Caviar and Honey: Festivals in Russia

Festival Essentials

Where: Throughout Russia – Eastern Europe/Northern Asia
Beliefs: Derive from Orthodox Russian and traditional folk beliefs
Top celebration: A week of rich pancakes with oodles of butter and caviar

The Russian Culture has always been considered unique in the whole world. Here are just some of the festivals celebrated in Russia:

Maslyanitsa – Pancake Week

Maslyanitsa, meaning “butter” in Russian, is a traditional carnival celebrated in the spring just before Lent. During this week, people cook pancakes served with honey, caviar, fresh cream and butter. It means that many different rich foods, including butter, will be eaten before the time when Lent comes. The traditional dish is a big round hot pan-cake, with butter.
The pancakes symbolise the sun. The more butter or honey, caviar and other delicious things, which is put on the pancake, the hotter the sun is expected to be in the coming summer.

Russian pancakes are called blini. They have a slightly sour taste and the thickness of a few playing cards. The light brown bliny are shaped like small suns, accounting for their central role in this pagan festival celebrating the end of winter, when the returning sun brightens the sky.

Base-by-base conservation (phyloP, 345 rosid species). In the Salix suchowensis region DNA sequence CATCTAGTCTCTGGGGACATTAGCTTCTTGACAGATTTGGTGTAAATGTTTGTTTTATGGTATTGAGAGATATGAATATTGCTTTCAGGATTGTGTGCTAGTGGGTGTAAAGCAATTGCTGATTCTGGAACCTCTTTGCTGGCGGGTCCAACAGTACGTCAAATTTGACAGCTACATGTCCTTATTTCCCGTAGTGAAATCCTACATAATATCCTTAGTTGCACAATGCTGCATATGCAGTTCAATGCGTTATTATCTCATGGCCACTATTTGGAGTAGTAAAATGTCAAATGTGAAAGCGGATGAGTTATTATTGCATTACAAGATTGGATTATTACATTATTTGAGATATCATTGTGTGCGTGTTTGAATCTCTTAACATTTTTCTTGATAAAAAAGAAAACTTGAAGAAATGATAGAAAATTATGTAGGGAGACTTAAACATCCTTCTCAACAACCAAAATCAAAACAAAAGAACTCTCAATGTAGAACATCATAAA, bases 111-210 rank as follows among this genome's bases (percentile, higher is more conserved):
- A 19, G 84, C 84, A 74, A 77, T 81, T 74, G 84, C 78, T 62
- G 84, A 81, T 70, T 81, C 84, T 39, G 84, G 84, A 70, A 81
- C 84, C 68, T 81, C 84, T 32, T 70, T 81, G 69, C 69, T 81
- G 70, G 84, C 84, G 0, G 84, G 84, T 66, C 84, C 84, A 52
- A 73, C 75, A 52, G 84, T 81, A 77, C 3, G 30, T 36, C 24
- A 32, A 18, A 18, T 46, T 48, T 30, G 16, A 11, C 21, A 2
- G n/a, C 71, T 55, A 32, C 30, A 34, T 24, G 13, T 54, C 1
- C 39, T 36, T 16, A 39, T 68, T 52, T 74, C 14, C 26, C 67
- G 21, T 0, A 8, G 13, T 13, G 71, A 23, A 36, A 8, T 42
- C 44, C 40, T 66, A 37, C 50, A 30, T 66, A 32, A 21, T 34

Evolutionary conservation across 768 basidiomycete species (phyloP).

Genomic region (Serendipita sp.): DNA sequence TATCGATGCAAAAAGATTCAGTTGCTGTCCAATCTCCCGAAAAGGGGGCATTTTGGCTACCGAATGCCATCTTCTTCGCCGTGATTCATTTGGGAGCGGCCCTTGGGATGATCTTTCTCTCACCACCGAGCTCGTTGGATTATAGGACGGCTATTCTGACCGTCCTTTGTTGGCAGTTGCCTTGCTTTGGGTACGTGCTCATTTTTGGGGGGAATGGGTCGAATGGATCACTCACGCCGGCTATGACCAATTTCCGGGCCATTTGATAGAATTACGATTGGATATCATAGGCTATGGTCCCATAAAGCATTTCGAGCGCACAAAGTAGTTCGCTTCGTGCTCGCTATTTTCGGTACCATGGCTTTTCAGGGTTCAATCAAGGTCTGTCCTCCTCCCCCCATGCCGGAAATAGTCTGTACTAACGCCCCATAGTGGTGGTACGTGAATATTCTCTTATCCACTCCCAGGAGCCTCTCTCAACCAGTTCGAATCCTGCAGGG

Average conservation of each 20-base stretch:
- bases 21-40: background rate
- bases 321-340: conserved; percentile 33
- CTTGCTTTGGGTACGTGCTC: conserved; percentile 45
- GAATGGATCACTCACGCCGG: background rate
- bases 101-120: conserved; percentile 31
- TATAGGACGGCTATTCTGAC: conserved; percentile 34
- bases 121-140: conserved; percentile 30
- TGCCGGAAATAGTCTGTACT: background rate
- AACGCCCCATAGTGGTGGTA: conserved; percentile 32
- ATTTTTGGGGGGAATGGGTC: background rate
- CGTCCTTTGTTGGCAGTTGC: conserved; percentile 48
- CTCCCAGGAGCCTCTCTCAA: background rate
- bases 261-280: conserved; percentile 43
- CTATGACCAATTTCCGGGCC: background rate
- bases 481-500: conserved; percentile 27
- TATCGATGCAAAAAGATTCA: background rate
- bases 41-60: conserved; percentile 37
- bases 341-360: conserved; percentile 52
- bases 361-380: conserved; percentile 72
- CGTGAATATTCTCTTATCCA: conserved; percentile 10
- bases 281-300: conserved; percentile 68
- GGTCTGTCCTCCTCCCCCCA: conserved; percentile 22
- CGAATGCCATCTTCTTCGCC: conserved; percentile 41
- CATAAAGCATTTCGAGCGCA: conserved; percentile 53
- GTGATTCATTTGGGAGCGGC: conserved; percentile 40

Nowadays, Maslyanitsa is celebrated at the end of February, as a merry festival with dances, songs, national costumes, attractions for children, hot tea and pancakes served outdoors.

Spas – Harvest Festivals

In August, the last month of the summer season, when the harvest is sown, is the time usually spent to celebrate the three holidays called “Spas”.

The first “Spas” is called Honey Spas which is celebrated on August 14.
The second “Spas” is called Apple Spas which is celebrated on August 19.
The third one is called Nut Spas which is celebrated on August 29.

Spas brings cold dew to lands and meadows. After the first Spas honey is collected, the second Spas brings fresh fruit and the third one, nuts.


The folk holiday called Troitsa is widely celebrated in Russia. On Troitsa the houses are usually decorated with fresh green branches. A maiden’s clothes are put on the young birch-trees and songs and dances round the birch-trees take place. The garlands made of birch branches and flowers are put into water for fortune-telling.

By Noreen Mustapha